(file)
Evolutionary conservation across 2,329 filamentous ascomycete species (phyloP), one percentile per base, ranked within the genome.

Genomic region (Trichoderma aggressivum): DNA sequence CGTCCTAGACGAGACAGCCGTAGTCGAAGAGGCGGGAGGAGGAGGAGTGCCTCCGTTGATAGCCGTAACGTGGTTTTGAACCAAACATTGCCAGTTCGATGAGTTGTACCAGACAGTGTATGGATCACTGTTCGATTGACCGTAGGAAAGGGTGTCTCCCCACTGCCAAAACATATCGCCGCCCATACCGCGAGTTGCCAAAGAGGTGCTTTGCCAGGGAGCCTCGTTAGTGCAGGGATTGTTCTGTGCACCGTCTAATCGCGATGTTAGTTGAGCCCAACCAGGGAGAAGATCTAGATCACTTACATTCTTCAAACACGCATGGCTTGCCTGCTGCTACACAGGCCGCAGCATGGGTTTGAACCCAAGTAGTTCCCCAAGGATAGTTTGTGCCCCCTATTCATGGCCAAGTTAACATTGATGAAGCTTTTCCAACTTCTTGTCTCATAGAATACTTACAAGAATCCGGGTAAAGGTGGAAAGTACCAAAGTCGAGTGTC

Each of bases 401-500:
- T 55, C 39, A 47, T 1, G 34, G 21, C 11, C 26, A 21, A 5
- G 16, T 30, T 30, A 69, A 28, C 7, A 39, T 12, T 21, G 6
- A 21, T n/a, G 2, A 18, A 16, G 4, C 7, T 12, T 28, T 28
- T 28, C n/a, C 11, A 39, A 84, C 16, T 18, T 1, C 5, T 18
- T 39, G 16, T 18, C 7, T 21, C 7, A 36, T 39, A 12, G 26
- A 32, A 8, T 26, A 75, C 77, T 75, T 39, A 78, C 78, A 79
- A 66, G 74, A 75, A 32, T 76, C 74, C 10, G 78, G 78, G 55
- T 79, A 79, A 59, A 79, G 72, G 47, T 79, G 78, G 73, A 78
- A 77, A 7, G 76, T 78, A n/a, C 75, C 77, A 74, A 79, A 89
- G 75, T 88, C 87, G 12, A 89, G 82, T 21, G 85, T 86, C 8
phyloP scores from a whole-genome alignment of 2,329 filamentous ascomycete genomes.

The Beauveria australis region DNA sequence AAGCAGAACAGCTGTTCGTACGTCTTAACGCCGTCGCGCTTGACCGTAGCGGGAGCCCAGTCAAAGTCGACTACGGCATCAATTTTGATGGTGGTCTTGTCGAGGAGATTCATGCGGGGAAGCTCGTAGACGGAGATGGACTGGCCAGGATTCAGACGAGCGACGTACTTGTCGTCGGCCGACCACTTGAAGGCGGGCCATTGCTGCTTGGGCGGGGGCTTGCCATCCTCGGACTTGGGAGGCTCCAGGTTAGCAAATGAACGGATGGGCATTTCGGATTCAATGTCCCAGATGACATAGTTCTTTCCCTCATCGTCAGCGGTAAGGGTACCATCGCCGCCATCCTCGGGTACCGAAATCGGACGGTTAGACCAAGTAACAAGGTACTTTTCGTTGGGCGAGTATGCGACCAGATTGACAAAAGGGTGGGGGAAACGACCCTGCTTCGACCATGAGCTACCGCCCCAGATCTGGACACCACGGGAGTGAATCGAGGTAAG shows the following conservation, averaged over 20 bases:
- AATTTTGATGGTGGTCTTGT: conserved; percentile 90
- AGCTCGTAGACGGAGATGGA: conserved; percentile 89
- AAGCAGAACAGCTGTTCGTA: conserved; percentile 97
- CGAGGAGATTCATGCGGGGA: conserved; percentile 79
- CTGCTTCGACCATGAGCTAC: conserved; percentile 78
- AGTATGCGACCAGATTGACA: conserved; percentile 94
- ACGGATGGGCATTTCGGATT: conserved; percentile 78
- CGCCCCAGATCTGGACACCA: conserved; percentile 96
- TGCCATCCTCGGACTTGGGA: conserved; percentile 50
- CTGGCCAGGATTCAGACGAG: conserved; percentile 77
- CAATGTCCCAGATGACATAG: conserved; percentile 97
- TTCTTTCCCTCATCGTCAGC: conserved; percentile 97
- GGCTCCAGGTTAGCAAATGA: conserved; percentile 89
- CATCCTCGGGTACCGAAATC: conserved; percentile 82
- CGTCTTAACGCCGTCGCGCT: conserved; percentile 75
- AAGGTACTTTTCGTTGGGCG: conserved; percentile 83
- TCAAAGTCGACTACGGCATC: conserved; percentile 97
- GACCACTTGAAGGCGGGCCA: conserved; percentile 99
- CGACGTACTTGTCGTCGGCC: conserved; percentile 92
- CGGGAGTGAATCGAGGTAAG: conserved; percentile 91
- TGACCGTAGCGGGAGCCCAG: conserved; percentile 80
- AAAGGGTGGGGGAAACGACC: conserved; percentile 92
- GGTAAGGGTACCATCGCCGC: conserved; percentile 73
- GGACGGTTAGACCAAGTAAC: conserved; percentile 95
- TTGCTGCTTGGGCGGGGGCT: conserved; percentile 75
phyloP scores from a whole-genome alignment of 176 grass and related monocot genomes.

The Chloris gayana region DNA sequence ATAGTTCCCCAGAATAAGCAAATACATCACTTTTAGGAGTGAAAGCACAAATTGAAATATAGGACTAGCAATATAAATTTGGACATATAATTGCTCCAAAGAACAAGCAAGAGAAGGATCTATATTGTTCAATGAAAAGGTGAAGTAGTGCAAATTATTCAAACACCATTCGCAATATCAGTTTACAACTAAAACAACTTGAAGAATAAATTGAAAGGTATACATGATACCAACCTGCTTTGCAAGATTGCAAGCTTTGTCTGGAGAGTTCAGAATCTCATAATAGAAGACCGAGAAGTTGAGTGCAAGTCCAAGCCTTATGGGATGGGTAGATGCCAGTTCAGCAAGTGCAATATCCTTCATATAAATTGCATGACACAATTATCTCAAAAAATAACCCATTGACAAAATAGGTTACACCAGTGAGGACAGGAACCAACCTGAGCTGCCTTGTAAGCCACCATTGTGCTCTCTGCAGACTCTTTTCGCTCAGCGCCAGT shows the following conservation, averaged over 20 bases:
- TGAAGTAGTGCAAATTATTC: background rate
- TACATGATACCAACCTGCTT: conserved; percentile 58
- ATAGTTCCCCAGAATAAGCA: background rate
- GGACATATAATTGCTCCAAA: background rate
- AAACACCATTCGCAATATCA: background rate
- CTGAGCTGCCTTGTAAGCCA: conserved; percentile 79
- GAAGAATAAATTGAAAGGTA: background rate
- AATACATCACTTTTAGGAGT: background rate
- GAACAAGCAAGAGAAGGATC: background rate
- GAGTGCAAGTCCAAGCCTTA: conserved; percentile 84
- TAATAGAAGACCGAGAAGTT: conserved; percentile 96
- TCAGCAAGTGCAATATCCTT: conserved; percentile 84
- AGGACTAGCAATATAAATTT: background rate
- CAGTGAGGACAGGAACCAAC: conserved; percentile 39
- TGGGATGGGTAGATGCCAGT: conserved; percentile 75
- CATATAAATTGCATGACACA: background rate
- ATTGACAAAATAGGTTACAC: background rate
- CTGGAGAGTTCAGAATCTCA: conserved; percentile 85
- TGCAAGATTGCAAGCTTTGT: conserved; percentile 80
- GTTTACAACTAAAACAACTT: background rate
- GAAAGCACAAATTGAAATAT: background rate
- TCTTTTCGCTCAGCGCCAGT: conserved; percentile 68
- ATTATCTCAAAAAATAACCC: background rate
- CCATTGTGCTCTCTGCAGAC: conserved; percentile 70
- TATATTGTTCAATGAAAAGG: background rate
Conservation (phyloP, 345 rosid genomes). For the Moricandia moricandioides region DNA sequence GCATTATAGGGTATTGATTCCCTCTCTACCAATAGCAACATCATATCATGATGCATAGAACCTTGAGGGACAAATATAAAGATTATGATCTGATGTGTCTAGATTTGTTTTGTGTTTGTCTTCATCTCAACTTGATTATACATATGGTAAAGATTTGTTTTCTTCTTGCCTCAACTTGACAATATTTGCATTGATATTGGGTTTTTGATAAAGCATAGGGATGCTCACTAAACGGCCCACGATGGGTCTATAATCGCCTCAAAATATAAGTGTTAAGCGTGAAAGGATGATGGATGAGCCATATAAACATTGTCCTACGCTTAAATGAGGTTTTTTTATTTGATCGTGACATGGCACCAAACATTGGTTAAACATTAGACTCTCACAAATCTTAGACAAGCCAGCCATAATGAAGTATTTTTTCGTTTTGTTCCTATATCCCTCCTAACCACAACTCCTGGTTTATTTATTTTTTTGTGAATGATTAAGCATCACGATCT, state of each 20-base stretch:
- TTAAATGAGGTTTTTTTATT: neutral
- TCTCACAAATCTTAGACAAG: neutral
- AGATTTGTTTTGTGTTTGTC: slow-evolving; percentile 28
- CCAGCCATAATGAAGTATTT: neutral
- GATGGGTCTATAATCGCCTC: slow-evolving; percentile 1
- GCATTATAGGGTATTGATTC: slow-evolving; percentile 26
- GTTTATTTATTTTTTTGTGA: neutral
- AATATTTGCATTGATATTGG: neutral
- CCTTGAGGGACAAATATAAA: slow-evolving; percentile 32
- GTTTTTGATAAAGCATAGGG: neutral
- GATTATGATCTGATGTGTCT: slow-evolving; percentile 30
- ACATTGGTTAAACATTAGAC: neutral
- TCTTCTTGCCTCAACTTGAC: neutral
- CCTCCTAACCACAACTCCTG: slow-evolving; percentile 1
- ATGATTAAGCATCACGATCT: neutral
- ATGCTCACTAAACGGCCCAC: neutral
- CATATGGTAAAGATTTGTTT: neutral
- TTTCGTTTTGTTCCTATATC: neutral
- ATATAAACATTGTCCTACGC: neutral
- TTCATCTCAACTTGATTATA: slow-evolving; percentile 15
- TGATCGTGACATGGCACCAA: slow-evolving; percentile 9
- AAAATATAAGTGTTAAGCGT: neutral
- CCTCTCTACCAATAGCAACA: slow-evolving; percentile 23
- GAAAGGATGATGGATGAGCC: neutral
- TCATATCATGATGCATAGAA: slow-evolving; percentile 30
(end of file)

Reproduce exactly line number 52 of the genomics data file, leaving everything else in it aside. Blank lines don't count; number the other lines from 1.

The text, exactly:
- GAGTGCAAGTCCAAGCCTTA: conserved; percentile 84